9. Construction of Central Library took nearly 30 years

Brooklyn Public Library exterior

Central Library broke ground in 1912, but didn’t open until 1941. The library that opened looked very different from the original plans. The original Central Library branch was supposed to be a grand Beaux Arts structure designed by architect Raymond F. Almirall. Only one unfinished wing of Almirall’s design was built before the entire project shut down due to World War I and the Great Depression. The unifinished wing sat alone for more than two decades.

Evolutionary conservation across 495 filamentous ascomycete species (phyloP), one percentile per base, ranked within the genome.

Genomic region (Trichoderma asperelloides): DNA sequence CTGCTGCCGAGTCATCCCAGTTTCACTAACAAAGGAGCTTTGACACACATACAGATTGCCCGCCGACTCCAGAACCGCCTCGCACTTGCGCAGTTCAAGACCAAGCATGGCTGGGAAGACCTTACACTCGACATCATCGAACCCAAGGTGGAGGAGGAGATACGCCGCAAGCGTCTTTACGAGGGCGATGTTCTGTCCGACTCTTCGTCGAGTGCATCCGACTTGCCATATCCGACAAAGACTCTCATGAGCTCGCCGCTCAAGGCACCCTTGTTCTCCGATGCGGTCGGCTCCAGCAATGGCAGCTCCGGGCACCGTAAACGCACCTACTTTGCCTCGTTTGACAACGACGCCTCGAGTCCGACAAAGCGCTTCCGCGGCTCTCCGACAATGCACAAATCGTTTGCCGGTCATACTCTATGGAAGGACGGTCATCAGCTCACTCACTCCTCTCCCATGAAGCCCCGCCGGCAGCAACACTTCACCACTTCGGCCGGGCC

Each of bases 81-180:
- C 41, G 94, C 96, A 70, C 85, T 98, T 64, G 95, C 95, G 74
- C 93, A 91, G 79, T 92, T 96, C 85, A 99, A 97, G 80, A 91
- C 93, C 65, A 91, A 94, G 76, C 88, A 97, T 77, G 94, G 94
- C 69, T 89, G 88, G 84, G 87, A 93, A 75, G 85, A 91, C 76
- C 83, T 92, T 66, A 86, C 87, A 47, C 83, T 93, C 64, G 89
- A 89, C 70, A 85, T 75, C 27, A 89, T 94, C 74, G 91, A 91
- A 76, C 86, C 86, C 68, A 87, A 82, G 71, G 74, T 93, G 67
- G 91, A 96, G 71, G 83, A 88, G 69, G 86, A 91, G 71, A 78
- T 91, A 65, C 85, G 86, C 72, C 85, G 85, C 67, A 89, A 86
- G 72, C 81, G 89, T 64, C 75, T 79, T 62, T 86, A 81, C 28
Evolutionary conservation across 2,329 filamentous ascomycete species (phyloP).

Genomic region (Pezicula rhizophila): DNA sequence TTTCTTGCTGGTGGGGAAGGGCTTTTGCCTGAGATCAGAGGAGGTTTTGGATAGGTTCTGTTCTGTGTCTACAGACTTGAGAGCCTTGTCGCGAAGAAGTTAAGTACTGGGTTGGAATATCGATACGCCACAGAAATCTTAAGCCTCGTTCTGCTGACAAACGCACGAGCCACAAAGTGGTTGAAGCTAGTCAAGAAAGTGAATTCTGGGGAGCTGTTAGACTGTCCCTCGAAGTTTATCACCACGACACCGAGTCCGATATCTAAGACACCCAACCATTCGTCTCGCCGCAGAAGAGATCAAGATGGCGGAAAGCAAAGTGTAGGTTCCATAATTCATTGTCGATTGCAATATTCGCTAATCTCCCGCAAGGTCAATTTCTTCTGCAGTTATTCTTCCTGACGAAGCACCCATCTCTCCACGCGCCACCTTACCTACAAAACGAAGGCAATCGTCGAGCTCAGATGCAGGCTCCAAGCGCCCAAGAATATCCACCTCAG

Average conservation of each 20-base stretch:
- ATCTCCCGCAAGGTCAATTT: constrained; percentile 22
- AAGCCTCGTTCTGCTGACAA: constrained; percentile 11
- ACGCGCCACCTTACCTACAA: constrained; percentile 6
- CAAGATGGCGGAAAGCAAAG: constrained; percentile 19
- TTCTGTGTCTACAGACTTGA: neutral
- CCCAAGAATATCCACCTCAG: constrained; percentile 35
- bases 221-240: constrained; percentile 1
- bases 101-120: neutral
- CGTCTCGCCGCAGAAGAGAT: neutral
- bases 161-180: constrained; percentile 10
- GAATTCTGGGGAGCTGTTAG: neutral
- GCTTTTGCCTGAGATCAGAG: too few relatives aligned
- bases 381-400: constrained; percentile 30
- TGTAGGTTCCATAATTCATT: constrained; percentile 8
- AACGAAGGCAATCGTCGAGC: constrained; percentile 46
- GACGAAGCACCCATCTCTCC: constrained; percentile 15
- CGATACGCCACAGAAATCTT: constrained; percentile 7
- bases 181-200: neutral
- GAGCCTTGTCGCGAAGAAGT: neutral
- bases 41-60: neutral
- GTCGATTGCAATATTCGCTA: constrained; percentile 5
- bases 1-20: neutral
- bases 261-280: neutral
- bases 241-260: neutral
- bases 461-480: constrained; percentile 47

Work resumed in 1935 with a new Art Deco design by architects Alfted Morton Githens and Francis Keally. The new, pared back plans, called for a limestone clad exterior meant to evoke the shape of an open book, “with its spine on Grand Army Plaza and two wings opening like pages onto Eastern Parkway and Flatbush Avenue.” The opening of the library was finally celebrated on March 21, 1941.